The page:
It turns out that the big controversy online involves none other than the owner of Momdot.com. I almost didn't read the post. That was because I felt it would be another post talking about how some of the people on OLS don't like blog giveaways. I understand that. I really do. Something made me take a look though and I was shocked at what I learned.
Trisha, from Momdot.com decided to take some photos of people at an airport, post them on her site and mock them. Trisha is not a 15 year old girl, but one of the young women she chose to mock obviously is. We have young women in our country who have terrible body image. Some girls commit suicide or go to far to the other extreme by becoming anorexic.
This kind of behavior is grounds for writing a student up in most schools. Bullying is not acceptable. It reminds me of something Jr. High girls might do in the mall because they are so insecure about themselves.
It is very sad for me, a child of the sixties that a woman is still judged more by her outward beauty than any other aspect. My mother would say, "How do you know that this little girl might not grow up to discover the cure to breast cancer?" Even if she doesn't perhaps she will one day become a loving wife and parent and that is definitely saying something as far as I am concerned.
I couldn't imagine walking into my classroom and saying to a student "Oh Gosh you're fat." I've had a young lady in my class who was a "little Person". She was very sweet, very bright, and is now in college studying business (the class I taught her). What if instead of encouraging her I laughed and said "Oh my gosh you're way to small for those chairs in college?" I'd want to rip my own tongue out for such a thing.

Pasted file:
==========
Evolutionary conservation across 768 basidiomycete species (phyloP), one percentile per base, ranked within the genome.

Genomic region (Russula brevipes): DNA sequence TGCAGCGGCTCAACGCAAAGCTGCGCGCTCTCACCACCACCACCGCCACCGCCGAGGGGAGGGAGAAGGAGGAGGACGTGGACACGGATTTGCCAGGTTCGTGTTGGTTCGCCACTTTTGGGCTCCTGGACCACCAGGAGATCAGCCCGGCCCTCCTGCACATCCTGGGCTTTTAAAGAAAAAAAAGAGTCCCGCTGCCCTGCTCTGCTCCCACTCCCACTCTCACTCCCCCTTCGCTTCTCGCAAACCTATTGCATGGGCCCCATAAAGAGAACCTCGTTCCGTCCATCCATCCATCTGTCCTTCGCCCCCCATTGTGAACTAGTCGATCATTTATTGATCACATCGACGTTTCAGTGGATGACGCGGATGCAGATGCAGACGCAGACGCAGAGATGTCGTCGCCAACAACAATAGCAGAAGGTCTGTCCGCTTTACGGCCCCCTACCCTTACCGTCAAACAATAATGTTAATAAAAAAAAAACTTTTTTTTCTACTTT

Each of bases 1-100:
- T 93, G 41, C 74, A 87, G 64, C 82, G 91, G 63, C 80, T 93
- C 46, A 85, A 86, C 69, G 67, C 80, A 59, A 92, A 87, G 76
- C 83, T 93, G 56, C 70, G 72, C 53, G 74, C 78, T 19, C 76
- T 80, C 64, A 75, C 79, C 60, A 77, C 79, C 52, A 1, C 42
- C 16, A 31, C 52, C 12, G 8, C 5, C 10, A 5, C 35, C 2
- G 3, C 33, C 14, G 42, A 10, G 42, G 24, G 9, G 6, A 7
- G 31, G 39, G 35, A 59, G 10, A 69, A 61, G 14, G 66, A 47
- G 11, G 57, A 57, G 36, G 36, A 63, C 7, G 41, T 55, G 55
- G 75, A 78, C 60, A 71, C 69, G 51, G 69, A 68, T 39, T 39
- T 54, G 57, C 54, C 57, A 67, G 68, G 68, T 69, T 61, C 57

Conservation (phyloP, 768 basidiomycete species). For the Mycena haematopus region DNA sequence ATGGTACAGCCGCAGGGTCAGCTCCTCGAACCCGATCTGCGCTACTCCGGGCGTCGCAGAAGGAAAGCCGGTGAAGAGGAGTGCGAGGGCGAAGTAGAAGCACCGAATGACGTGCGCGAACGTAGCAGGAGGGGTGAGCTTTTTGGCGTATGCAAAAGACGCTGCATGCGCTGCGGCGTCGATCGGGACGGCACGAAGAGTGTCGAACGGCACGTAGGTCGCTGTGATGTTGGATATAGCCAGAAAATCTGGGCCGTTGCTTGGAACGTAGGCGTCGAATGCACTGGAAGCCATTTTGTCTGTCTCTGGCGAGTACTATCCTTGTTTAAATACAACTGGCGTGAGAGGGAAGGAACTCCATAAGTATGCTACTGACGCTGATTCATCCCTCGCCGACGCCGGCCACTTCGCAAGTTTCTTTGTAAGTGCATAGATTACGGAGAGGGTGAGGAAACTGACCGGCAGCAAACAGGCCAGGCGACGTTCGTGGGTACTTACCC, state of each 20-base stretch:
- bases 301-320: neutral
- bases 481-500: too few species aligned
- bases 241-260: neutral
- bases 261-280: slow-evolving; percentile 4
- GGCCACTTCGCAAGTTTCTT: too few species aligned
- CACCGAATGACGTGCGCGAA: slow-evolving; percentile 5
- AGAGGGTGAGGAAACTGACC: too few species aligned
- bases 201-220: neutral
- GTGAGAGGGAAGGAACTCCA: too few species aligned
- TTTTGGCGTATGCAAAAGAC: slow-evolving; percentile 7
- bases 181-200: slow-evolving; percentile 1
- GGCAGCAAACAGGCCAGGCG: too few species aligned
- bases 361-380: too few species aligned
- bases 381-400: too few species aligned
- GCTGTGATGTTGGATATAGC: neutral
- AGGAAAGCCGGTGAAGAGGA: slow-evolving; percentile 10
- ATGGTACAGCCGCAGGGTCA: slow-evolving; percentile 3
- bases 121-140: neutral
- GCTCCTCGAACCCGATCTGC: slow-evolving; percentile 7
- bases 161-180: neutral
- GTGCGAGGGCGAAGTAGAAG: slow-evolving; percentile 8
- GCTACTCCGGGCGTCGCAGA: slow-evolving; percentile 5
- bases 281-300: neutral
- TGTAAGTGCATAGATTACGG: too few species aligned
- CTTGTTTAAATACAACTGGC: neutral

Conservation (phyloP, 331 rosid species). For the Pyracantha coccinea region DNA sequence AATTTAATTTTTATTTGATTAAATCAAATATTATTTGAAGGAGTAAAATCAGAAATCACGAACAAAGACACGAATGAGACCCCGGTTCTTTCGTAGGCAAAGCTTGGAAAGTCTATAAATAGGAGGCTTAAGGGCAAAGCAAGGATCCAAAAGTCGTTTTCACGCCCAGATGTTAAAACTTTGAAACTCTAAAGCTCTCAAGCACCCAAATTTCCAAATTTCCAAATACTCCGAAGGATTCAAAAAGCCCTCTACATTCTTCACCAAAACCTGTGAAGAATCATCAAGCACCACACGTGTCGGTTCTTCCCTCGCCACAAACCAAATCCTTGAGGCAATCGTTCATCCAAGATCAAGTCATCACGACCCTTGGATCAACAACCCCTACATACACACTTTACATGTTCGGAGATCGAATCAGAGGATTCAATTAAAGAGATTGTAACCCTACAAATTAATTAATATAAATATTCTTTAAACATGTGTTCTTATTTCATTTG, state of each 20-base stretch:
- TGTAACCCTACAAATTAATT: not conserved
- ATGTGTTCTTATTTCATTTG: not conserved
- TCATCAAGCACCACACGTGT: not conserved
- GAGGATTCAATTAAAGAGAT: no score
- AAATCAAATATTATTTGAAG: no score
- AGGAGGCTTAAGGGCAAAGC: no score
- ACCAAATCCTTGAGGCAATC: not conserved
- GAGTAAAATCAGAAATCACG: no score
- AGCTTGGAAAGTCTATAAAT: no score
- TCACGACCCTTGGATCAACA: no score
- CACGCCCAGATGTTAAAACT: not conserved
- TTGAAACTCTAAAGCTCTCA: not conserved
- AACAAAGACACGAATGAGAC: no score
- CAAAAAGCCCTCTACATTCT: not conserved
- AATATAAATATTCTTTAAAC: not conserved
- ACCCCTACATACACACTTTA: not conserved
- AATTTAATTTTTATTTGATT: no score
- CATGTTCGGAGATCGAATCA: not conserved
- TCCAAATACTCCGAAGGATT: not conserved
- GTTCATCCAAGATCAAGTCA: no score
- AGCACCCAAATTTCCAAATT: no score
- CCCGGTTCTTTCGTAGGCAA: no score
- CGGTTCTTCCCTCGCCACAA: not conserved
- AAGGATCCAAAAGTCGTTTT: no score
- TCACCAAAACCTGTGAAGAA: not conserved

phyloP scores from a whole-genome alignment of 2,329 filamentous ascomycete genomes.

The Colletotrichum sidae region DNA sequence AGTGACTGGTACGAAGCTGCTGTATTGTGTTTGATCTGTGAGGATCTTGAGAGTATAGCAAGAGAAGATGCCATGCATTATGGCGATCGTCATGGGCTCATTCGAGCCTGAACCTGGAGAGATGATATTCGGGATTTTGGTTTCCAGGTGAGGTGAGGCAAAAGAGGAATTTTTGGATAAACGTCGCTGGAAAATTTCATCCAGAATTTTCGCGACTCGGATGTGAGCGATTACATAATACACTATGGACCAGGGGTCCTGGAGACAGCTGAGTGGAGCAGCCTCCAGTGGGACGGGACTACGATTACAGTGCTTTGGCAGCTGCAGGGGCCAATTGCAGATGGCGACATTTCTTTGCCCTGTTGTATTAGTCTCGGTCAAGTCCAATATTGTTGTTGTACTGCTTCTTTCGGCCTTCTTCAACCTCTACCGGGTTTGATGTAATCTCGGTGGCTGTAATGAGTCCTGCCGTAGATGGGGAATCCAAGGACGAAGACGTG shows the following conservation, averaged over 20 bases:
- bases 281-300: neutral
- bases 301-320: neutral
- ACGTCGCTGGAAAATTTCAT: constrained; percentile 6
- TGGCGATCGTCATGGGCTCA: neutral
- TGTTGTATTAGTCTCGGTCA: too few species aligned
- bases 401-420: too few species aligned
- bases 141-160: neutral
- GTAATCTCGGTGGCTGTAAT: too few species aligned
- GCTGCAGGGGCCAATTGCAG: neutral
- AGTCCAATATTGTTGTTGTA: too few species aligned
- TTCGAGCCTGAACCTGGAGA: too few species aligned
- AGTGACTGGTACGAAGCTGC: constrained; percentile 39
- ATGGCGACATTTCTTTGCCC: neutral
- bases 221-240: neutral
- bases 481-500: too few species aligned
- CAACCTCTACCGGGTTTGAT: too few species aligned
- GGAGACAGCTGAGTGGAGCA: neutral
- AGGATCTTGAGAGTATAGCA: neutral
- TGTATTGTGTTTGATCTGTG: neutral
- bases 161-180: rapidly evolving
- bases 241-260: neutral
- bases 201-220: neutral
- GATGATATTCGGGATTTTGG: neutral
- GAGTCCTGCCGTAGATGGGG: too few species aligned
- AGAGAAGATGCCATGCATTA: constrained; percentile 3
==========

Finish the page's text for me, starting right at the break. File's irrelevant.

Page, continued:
By now, surely Trisha knows that there is a petition out there asking sponsors not to support her site. Someone has already informed her that people on OLS are contacting her sponsors. She claims she must now hide her personal posts because there has been a death threat. Really, a death threat? Well if that's true then that's wrong.
There are lots of people, like myself, that felt if we gathered in one place we could find sponsors for our sites. Like me they hear stories of women who are able to quit their day jobs and stay home with their family. They look at Trisha and say "Can you help me?" Some women reach out for the community of her site, but I suppose but I was never really part of that clique.
I've noticed that there are apologists for this particular post. One person said she was just trying to point out obesity is rampant in our country. True enough. Wouldn't it be better if you presented this information in a different way? Recently I posted a story about a 900 pound man who died on his anniversary. I didn't call him names. I didn't mock him. I pointed out that his wife felt that he needed medical attention that was out of his reach financially. I pointed out that people are wrong for mocking someone who is over weight while touching on the health crisis that the excess weight we carry as Americans has taxed our medical system.
So I stand now in solidarity with others from OLS who feel that poking fun of people you don't know is not acceptable. This is not the right thing to do and she should post that on her front page. Perhaps say, I'm wrong.
I had to do that myself. I published a story that I found very interesting about a man who posted his suicide note on MySpace before he killed himself. In this letter he was very specific in telling his friends and family that it was his seventeen year old girlfriends fault that he killed himself and then published her name, address, and cell phone number. Two days later one of the relatives of the man contacted me and told me that my post, which featured his suicide letter, was painful to them. Even though I knew the same information was available on several other sites I chose to take down the information. I also wrote a letter to his family apologizing for causing them such pain.
Obviously she doesn't know the name of her victim but she can rectify it rather than run away from it.
Please do not take this to be a post that is anti anyone who is a member of Momdot.com or Mommy bloggers in general. As I'm sure you know there are really great women out there and some of them blog. This post is aimed at the one post I read on Momdot.com. I found it to be of the kind of quality one would expect of someone who is considered to be such a success.